When the press release about Mia Ackerman’s legislative commission “to study the issue of sexual assault on college campuses” arrived in my inbox, I put it aside with a mental note to keep an eye on whether the committee spent any time at all actually challenging the assumption that there’s some sort of sexual assault crisis on U.S. campuses. My expectation is that the question won’t be asked, and that this is an issue only because the preacher-dad from Footloose has re-imagined himself as a progressive and because divisive identity politics will help Democrats during the upcoming election year.
But the last paragraph of a quick Providence Journal write-up of the commission’s first meeting by Lynn Arditi truly merits some consideration:
Ackerman introduced legislation to form the study commission after victims advocates opposed a bill she introduced last January to require colleges report sexual assault to law enforcement. Day One, a nonprofit that advocates for victims of sexual violence, opposed the mandatory reporting bill saying it could discourage victims from coming forward. Ackerman withdrew the mandatory reporting bill.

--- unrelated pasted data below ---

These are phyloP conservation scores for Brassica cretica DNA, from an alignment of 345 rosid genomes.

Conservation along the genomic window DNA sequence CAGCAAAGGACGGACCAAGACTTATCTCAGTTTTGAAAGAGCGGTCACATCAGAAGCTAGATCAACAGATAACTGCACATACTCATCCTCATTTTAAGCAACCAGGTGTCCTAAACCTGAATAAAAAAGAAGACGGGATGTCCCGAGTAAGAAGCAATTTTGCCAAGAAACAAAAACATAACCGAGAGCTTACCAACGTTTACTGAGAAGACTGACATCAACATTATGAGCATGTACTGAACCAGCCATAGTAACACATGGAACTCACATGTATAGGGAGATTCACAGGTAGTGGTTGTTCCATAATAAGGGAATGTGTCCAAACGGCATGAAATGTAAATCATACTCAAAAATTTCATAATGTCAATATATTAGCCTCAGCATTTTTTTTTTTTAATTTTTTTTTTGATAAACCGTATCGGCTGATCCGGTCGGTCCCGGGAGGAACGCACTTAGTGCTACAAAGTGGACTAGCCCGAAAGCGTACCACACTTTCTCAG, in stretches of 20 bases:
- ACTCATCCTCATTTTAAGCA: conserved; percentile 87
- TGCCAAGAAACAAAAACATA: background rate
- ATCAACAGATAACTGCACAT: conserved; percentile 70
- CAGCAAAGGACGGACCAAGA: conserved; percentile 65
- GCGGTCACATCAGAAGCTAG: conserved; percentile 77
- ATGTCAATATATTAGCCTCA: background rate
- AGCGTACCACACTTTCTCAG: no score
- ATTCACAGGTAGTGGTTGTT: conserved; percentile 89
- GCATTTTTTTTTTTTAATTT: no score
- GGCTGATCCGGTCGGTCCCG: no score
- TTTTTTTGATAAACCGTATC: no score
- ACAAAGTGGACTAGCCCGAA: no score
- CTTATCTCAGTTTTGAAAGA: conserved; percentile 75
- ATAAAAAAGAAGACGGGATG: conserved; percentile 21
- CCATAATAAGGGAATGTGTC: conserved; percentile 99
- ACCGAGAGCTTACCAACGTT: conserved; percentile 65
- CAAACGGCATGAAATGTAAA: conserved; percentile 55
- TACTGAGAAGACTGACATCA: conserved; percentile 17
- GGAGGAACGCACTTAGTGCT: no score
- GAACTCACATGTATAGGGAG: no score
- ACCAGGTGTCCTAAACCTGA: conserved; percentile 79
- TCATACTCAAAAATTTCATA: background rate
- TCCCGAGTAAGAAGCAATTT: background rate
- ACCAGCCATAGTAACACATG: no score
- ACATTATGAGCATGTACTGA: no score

The advocacy group doesn’t want colleges and universities to report allegations of crimes, because the victims might not make the allegations if they expect that to happen. Here’s the question: What are the colleges and universities supposed to do differently than the legal system that alleged victims will find less threatening? Worry more about their feelings than the facts? Remove the alleged perpetrator without due process? National news on the issue suggests that’s exactly the intention.
The whole discussion has something of a surreal quality. One would think, for instance, that people obsessed with equity and identity groups would notice how much female undergrads already outnumber male undergrads. If Collegedata.com is accurate, URI has a male:female ratio of 46:54. At RIC, it’s 33:67. The private institutions vary as well, although Brown is pretty close to even and Bryant has more men.
This commission’s report is do by May, and there might be some legislation to come out of it. Then the advocacy may continue. All of this goes to suggest that if you’re in the process of helping your son figure out a path to college, just now, you might want to leave open some options that are outside of the reach of Rhode Island’s legislature — somewhere that left-wing activists and special interests don’t have elected officials on quite so short of a leash.